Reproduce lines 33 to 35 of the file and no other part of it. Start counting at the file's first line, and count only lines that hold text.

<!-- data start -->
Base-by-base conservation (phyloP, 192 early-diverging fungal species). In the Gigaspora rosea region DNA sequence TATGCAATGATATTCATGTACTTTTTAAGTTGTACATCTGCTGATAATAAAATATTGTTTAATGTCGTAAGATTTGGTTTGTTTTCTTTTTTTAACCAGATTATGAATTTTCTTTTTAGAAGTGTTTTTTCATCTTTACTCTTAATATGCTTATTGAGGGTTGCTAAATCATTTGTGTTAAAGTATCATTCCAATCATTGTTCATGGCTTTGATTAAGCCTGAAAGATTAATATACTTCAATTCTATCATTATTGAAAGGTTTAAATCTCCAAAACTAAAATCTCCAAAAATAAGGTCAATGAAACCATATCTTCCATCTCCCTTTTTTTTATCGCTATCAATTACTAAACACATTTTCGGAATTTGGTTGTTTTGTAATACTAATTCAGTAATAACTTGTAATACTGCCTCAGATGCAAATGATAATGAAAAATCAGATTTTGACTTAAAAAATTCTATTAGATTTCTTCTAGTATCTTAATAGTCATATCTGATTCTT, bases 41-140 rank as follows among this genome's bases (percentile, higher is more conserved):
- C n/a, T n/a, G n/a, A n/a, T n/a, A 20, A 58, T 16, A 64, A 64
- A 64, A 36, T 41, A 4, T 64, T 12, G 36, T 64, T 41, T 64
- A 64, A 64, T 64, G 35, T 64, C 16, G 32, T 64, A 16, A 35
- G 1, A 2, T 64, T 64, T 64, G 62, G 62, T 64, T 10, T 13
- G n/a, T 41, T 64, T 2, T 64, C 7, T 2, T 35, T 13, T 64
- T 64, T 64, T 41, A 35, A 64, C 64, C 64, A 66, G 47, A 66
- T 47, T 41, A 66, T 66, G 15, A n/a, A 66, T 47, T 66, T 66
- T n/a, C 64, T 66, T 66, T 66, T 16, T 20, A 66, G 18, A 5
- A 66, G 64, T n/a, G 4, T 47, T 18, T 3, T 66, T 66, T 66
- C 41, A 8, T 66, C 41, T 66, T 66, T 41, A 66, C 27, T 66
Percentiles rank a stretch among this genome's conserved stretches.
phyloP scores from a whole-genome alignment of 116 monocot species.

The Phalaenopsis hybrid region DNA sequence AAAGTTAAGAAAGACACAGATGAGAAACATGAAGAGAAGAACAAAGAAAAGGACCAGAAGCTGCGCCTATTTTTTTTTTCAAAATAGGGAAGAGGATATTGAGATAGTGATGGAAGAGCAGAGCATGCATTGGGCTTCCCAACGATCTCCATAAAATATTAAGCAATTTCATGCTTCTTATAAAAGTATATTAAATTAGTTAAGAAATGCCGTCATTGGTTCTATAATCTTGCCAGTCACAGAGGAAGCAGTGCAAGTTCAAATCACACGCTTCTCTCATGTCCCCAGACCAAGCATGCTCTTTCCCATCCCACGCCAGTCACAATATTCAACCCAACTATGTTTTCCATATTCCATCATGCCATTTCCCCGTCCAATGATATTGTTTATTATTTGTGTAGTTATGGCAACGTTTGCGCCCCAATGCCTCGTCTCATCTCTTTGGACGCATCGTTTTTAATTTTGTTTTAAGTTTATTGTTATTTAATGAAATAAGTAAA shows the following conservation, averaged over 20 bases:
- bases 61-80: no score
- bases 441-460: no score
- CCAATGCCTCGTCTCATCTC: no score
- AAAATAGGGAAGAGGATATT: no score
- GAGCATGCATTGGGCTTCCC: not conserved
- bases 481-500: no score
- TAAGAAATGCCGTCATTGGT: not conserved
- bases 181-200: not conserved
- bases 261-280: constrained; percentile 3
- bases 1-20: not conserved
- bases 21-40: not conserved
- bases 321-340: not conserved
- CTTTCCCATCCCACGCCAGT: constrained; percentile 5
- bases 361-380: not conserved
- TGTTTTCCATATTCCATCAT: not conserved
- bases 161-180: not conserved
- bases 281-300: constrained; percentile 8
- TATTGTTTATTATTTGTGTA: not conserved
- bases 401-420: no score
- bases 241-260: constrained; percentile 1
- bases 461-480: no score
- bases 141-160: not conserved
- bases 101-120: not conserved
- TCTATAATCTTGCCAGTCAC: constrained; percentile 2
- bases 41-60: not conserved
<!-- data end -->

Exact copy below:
- bases 401-420: no score
- bases 241-260: constrained; percentile 1
- bases 461-480: no score